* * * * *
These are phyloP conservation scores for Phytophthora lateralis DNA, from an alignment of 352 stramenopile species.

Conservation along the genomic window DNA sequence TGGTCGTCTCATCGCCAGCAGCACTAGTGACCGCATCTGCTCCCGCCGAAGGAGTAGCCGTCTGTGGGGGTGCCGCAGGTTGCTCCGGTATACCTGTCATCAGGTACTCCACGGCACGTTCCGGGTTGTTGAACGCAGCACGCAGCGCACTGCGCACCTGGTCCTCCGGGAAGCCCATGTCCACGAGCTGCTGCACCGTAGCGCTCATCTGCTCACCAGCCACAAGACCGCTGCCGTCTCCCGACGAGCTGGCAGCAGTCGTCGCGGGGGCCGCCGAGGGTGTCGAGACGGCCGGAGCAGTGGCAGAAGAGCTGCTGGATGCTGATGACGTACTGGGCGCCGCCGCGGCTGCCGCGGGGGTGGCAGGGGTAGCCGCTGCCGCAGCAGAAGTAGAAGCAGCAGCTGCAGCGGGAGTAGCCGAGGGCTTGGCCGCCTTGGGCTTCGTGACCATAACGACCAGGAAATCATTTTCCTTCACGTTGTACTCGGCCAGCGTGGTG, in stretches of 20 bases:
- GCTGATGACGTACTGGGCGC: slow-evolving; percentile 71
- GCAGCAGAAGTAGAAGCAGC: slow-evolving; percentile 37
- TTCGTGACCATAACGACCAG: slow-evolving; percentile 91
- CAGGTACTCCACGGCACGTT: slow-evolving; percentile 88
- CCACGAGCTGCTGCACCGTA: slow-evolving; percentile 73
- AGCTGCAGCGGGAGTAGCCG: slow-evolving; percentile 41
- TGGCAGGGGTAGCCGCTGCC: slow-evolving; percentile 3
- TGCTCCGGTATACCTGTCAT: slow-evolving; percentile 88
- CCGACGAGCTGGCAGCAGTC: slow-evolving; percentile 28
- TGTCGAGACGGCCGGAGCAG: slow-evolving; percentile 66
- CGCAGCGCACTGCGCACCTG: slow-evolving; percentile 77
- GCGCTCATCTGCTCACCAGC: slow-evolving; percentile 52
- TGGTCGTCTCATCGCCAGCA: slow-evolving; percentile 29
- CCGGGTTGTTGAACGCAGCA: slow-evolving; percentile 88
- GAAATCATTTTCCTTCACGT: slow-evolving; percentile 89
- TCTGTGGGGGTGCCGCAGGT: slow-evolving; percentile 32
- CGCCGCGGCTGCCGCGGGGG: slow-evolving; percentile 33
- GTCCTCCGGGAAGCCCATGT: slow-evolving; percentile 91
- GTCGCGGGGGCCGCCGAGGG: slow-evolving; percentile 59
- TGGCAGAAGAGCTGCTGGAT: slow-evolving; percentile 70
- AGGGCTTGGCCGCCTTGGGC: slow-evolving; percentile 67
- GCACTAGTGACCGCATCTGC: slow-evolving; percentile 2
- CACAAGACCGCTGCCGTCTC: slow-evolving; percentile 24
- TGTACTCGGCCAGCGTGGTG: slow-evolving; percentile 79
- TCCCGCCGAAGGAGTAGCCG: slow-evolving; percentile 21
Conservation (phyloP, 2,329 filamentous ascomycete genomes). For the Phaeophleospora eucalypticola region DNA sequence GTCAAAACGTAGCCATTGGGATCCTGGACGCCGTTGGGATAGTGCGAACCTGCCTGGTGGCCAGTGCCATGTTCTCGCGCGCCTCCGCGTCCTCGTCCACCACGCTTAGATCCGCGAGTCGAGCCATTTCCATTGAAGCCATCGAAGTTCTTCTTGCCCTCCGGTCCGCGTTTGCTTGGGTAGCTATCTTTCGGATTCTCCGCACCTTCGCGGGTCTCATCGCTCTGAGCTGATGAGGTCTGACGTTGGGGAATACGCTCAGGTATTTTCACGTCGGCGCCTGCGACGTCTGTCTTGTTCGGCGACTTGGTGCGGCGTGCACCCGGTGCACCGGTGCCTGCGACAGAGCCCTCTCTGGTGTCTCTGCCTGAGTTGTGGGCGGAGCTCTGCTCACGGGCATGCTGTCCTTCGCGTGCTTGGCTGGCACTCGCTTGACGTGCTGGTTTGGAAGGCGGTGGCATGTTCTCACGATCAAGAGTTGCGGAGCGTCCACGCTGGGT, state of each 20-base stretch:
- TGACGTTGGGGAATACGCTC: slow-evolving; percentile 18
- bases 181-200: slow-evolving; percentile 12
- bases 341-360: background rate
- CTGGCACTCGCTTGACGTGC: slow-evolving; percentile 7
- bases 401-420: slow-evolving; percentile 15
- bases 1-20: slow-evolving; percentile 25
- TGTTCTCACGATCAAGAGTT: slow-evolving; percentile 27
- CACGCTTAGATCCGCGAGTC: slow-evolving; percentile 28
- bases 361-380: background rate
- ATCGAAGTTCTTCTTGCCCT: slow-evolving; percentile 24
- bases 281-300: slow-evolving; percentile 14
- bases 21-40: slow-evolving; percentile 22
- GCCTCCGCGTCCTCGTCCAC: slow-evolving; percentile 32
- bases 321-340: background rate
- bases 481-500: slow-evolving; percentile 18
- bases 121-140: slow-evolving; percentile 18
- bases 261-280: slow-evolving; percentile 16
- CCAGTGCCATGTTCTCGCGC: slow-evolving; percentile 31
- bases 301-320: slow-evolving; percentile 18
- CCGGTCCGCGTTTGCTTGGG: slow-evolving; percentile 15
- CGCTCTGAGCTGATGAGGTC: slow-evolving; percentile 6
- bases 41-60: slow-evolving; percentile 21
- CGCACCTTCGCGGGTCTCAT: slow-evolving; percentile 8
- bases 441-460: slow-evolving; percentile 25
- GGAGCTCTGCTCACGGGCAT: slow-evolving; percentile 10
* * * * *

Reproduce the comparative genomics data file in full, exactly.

These are phyloP conservation scores for Phytophthora lateralis DNA, from an alignment of 352 stramenopile species.

Conservation along the genomic window DNA sequence TGGTCGTCTCATCGCCAGCAGCACTAGTGACCGCATCTGCTCCCGCCGAAGGAGTAGCCGTCTGTGGGGGTGCCGCAGGTTGCTCCGGTATACCTGTCATCAGGTACTCCACGGCACGTTCCGGGTTGTTGAACGCAGCACGCAGCGCACTGCGCACCTGGTCCTCCGGGAAGCCCATGTCCACGAGCTGCTGCACCGTAGCGCTCATCTGCTCACCAGCCACAAGACCGCTGCCGTCTCCCGACGAGCTGGCAGCAGTCGTCGCGGGGGCCGCCGAGGGTGTCGAGACGGCCGGAGCAGTGGCAGAAGAGCTGCTGGATGCTGATGACGTACTGGGCGCCGCCGCGGCTGCCGCGGGGGTGGCAGGGGTAGCCGCTGCCGCAGCAGAAGTAGAAGCAGCAGCTGCAGCGGGAGTAGCCGAGGGCTTGGCCGCCTTGGGCTTCGTGACCATAACGACCAGGAAATCATTTTCCTTCACGTTGTACTCGGCCAGCGTGGTG, in stretches of 20 bases:
- GCTGATGACGTACTGGGCGC: slow-evolving; percentile 71
- GCAGCAGAAGTAGAAGCAGC: slow-evolving; percentile 37
- TTCGTGACCATAACGACCAG: slow-evolving; percentile 91
- CAGGTACTCCACGGCACGTT: slow-evolving; percentile 88
- CCACGAGCTGCTGCACCGTA: slow-evolving; percentile 73
- AGCTGCAGCGGGAGTAGCCG: slow-evolving; percentile 41
- TGGCAGGGGTAGCCGCTGCC: slow-evolving; percentile 3
- TGCTCCGGTATACCTGTCAT: slow-evolving; percentile 88
- CCGACGAGCTGGCAGCAGTC: slow-evolving; percentile 28
- TGTCGAGACGGCCGGAGCAG: slow-evolving; percentile 66
- CGCAGCGCACTGCGCACCTG: slow-evolving; percentile 77
- GCGCTCATCTGCTCACCAGC: slow-evolving; percentile 52
- TGGTCGTCTCATCGCCAGCA: slow-evolving; percentile 29
- CCGGGTTGTTGAACGCAGCA: slow-evolving; percentile 88
- GAAATCATTTTCCTTCACGT: slow-evolving; percentile 89
- TCTGTGGGGGTGCCGCAGGT: slow-evolving; percentile 32
- CGCCGCGGCTGCCGCGGGGG: slow-evolving; percentile 33
- GTCCTCCGGGAAGCCCATGT: slow-evolving; percentile 91
- GTCGCGGGGGCCGCCGAGGG: slow-evolving; percentile 59
- TGGCAGAAGAGCTGCTGGAT: slow-evolving; percentile 70
- AGGGCTTGGCCGCCTTGGGC: slow-evolving; percentile 67
- GCACTAGTGACCGCATCTGC: slow-evolving; percentile 2
- CACAAGACCGCTGCCGTCTC: slow-evolving; percentile 24
- TGTACTCGGCCAGCGTGGTG: slow-evolving; percentile 79
- TCCCGCCGAAGGAGTAGCCG: slow-evolving; percentile 21
Conservation (phyloP, 2,329 filamentous ascomycete genomes). For the Phaeophleospora eucalypticola region DNA sequence GTCAAAACGTAGCCATTGGGATCCTGGACGCCGTTGGGATAGTGCGAACCTGCCTGGTGGCCAGTGCCATGTTCTCGCGCGCCTCCGCGTCCTCGTCCACCACGCTTAGATCCGCGAGTCGAGCCATTTCCATTGAAGCCATCGAAGTTCTTCTTGCCCTCCGGTCCGCGTTTGCTTGGGTAGCTATCTTTCGGATTCTCCGCACCTTCGCGGGTCTCATCGCTCTGAGCTGATGAGGTCTGACGTTGGGGAATACGCTCAGGTATTTTCACGTCGGCGCCTGCGACGTCTGTCTTGTTCGGCGACTTGGTGCGGCGTGCACCCGGTGCACCGGTGCCTGCGACAGAGCCCTCTCTGGTGTCTCTGCCTGAGTTGTGGGCGGAGCTCTGCTCACGGGCATGCTGTCCTTCGCGTGCTTGGCTGGCACTCGCTTGACGTGCTGGTTTGGAAGGCGGTGGCATGTTCTCACGATCAAGAGTTGCGGAGCGTCCACGCTGGGT, state of each 20-base stretch:
- TGACGTTGGGGAATACGCTC: slow-evolving; percentile 18
- bases 181-200: slow-evolving; percentile 12
- bases 341-360: background rate
- CTGGCACTCGCTTGACGTGC: slow-evolving; percentile 7
- bases 401-420: slow-evolving; percentile 15
- bases 1-20: slow-evolving; percentile 25
- TGTTCTCACGATCAAGAGTT: slow-evolving; percentile 27
- CACGCTTAGATCCGCGAGTC: slow-evolving; percentile 28
- bases 361-380: background rate
- ATCGAAGTTCTTCTTGCCCT: slow-evolving; percentile 24
- bases 281-300: slow-evolving; percentile 14
- bases 21-40: slow-evolving; percentile 22
- GCCTCCGCGTCCTCGTCCAC: slow-evolving; percentile 32
- bases 321-340: background rate
- bases 481-500: slow-evolving; percentile 18
- bases 121-140: slow-evolving; percentile 18
- bases 261-280: slow-evolving; percentile 16
- CCAGTGCCATGTTCTCGCGC: slow-evolving; percentile 31
- bases 301-320: slow-evolving; percentile 18
- CCGGTCCGCGTTTGCTTGGG: slow-evolving; percentile 15
- CGCTCTGAGCTGATGAGGTC: slow-evolving; percentile 6
- bases 41-60: slow-evolving; percentile 21
- CGCACCTTCGCGGGTCTCAT: slow-evolving; percentile 8
- bases 441-460: slow-evolving; percentile 25
- GGAGCTCTGCTCACGGGCAT: slow-evolving; percentile 10